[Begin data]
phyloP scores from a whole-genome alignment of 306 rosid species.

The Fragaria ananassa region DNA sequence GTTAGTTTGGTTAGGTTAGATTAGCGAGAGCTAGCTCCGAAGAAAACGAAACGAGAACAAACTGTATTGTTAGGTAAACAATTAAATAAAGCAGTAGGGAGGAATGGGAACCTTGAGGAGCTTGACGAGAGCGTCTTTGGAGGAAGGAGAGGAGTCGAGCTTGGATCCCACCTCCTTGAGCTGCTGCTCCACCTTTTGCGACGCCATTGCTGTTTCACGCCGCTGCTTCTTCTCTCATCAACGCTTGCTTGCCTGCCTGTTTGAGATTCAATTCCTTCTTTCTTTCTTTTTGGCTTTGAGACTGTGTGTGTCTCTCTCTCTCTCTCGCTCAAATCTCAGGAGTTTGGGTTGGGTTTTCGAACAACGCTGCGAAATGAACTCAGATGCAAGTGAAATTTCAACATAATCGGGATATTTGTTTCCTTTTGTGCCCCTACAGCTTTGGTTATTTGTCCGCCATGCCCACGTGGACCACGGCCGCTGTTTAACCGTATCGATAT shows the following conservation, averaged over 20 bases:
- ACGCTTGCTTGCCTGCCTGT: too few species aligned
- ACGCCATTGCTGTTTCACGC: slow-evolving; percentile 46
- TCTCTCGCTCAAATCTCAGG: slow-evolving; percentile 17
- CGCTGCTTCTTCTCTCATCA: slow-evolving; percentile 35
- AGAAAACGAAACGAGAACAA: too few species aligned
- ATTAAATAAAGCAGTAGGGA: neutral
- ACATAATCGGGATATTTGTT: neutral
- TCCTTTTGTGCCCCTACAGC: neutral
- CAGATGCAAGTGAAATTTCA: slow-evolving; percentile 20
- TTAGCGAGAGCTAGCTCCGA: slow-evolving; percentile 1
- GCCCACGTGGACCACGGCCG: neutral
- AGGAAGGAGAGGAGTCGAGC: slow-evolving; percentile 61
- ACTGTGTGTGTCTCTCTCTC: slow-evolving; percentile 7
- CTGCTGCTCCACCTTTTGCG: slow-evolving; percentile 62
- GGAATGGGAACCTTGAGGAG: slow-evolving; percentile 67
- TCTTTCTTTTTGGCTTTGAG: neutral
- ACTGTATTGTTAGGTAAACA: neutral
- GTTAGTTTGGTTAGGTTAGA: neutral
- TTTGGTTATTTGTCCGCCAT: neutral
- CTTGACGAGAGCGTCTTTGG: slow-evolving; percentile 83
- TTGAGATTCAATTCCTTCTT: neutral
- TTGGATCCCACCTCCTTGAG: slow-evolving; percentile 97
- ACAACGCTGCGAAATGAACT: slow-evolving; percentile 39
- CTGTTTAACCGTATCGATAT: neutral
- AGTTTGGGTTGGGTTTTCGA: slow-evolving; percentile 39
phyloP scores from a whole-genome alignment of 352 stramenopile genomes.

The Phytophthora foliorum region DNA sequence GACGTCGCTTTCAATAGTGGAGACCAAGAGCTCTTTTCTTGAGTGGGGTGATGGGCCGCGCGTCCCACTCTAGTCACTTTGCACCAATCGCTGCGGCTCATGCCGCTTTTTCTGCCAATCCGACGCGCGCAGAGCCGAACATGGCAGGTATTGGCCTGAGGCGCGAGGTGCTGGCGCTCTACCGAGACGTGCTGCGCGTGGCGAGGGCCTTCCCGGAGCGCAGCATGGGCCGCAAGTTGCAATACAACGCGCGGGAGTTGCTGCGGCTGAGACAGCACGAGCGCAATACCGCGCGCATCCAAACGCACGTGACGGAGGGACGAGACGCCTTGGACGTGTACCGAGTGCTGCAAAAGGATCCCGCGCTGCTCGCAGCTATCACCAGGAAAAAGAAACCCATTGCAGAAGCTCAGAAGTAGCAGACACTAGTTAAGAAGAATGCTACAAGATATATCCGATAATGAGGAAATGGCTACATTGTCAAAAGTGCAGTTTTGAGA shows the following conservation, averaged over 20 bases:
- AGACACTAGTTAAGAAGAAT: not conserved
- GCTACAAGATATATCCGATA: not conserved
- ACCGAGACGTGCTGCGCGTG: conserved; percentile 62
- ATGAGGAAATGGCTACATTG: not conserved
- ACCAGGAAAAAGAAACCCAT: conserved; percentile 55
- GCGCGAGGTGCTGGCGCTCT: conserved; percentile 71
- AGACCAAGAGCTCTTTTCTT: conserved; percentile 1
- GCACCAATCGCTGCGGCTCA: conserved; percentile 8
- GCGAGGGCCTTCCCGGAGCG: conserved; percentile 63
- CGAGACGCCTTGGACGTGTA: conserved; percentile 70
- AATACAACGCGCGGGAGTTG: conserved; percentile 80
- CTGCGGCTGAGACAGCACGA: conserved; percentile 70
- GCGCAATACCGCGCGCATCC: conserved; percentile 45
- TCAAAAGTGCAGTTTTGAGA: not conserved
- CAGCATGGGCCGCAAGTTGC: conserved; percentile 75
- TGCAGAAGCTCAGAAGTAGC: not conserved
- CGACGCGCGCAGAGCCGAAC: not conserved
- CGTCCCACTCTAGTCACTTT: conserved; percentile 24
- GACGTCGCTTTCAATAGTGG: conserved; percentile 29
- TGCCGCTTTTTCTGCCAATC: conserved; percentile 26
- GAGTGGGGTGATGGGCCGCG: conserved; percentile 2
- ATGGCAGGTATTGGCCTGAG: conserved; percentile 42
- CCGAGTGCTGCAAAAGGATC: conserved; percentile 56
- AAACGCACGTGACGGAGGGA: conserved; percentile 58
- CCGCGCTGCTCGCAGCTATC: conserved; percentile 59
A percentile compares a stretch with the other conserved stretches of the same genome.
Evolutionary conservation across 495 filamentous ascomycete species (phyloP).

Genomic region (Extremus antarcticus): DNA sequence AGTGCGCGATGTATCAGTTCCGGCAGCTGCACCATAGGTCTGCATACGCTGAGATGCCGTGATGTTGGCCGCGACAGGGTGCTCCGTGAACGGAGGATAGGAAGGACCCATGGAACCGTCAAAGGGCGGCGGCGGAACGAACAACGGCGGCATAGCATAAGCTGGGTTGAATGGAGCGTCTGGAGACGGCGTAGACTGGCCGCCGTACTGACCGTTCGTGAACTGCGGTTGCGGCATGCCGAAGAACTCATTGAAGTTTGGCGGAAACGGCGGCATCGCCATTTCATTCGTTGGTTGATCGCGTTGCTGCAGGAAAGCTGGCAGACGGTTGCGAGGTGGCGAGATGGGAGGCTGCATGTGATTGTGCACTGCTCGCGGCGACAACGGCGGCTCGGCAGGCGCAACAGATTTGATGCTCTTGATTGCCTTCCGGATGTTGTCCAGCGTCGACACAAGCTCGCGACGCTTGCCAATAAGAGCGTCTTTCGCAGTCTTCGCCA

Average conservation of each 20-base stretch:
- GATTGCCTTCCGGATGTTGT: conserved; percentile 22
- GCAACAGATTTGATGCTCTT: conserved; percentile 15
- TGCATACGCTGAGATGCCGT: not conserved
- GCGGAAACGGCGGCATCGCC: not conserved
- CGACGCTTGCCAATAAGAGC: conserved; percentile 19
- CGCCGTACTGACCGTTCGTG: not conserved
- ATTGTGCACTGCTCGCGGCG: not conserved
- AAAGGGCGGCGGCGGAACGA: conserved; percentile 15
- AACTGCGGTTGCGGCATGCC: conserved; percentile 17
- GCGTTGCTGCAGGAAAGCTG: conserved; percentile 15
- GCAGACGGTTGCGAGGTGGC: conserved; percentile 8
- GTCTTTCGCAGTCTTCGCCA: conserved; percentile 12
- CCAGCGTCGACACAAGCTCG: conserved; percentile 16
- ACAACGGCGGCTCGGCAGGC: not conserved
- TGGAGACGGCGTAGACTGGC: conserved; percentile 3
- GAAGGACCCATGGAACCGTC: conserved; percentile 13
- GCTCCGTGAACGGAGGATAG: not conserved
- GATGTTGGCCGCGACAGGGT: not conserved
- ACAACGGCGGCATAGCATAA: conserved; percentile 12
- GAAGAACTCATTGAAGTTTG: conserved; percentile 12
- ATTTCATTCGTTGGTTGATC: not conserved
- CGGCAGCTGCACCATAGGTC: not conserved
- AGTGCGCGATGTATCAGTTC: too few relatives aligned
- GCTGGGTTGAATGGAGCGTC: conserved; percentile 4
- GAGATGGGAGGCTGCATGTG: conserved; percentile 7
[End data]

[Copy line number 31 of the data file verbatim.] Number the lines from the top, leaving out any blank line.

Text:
- GCTACAAGATATATCCGATA: not conserved